It might be possible to sell games for USD 4.99 on the App Store, but to make it into the top twenty the price has to drop significantly, according to recent analysis of the US App Store chart.
Studying data taken from the current top 100 Paid Games chart in the US, PocketGamer.biz reports that fifteen games from the top twenty are selling at the 99 cents price point.
While the average price for a top 100 games works out at USD 3.20, in the top ten that average drops significantly to USD 1.89.
Games charting further down meanwhile are - perhaps predictably - selling at higher price points. In some cases much higher. The average cost of a game taking a chart position between 21-40 for example was found to be USD 4.34.
Most publishers will view the information that 99 cents is by far the most popular price for a top 100 game in negative light. In total 36 of the titles in the chart were priced below a dollar.
But interestingly the second most popular price is USD 4.99, with twenty games selling at this mark.
Further analysis of the App Store does produces more encouraging findings too. For instance, new IPs make up more than half of the top 100, with 52 titles in the chart. The next most popular are console then mobile franchises with 15 and 13 games in the top 100 respectively.
The flip side of this is that a franchise originally beginning life as a console title is far more likely to sell at a higher price point. The average cost of a console franchise is USD 6.12, compared to a new IP which costs just USD 2.32.
These figures are further reflected in the average prices the big publishers are charging for their games compared to smaller ones. Electronic Arts for instance - which primarily deals with console crossovers - has ten games in the top 100 and is asking an average of USD 5.49 for them. It doesn't have any games featuring in the top twenty, but it appears the publisher is resistant to reducing its prices to get them there.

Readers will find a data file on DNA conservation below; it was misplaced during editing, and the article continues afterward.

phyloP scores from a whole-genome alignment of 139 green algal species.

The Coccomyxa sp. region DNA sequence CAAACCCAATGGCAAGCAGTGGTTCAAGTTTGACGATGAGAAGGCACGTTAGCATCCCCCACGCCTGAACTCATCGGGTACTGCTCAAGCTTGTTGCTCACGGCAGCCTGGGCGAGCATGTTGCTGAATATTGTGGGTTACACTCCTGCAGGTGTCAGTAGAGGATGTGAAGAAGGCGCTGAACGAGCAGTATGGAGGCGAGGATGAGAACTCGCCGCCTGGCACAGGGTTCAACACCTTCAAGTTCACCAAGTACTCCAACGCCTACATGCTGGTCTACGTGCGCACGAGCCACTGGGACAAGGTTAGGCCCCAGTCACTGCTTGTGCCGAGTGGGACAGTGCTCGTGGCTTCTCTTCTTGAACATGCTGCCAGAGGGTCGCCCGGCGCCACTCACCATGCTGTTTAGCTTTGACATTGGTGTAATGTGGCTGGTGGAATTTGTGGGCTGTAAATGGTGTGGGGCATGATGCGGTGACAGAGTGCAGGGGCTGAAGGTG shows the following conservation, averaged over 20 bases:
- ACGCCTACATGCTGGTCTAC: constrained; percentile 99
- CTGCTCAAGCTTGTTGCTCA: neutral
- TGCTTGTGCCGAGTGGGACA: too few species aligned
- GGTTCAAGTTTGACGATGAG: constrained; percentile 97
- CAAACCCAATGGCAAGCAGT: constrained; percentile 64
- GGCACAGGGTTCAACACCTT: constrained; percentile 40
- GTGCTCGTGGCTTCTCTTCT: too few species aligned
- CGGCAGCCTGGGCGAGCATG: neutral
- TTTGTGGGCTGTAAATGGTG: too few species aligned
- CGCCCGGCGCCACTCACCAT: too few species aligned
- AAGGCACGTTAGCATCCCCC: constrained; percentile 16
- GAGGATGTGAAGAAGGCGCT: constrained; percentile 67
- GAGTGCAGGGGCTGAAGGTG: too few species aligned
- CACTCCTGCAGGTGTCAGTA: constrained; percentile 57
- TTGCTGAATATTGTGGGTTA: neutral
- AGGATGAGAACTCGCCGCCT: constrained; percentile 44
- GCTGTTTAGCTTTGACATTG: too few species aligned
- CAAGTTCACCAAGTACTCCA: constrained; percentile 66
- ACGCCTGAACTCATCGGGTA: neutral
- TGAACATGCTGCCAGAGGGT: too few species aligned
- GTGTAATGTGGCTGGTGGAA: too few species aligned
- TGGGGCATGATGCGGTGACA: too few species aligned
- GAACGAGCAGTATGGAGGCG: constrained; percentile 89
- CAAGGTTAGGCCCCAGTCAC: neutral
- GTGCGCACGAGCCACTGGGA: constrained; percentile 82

Another interesting finding is that a vast majority of games in the top 100 are new releases, indicating that new products are vital in order for a publisher to keep making money from the App Store. 40 games in the chart were released in June or July this year and 22 were released in April or May. Only five games in the chart were released a year ago.
While the analysis is an interesting read - albeit one that only takes into account the chart at one point in time - what it doesn't show without the sales figures and Apple's formula for governing chart positions is what most iPhone publishers and aspiring publishers will want to know. Which is, is it possible to release a game onto the App Store and produce a financial success without resorting to a very low price point? One conclusion that could be drawn from this study is that, unless you're EA, possibly not.